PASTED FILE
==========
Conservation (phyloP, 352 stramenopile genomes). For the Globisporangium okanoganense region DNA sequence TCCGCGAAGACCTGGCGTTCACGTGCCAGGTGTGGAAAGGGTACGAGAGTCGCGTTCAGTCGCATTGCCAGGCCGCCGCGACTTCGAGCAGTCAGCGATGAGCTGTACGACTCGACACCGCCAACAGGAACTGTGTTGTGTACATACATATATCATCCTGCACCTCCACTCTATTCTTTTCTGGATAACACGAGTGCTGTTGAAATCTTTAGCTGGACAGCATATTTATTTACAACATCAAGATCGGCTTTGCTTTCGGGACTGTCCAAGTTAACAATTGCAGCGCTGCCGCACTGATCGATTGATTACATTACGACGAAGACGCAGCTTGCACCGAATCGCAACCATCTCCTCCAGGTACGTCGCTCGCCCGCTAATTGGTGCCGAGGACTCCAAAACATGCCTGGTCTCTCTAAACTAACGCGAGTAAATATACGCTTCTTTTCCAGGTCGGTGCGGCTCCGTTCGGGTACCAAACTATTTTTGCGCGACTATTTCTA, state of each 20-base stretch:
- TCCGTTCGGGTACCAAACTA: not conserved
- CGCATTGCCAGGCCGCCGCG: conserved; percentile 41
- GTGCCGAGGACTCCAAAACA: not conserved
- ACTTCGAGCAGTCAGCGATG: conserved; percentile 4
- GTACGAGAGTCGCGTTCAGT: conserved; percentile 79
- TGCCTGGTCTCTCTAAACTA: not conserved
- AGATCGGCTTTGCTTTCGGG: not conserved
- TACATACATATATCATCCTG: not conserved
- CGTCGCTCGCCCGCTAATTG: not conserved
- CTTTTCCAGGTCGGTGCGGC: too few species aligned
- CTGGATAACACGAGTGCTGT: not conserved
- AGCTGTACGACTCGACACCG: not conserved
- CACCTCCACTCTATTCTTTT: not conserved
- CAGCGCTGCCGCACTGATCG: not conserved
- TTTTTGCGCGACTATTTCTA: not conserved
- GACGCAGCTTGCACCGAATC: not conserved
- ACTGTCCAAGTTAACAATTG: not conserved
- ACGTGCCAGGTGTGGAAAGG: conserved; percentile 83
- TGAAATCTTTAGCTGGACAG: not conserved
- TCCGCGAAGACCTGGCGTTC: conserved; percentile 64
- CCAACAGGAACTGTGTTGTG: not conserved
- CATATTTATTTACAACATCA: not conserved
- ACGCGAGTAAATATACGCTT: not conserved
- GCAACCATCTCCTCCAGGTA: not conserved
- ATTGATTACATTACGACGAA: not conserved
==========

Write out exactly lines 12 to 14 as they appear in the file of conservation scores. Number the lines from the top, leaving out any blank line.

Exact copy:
- CTGGATAACACGAGTGCTGT: not conserved
- AGCTGTACGACTCGACACCG: not conserved
- CACCTCCACTCTATTCTTTT: not conserved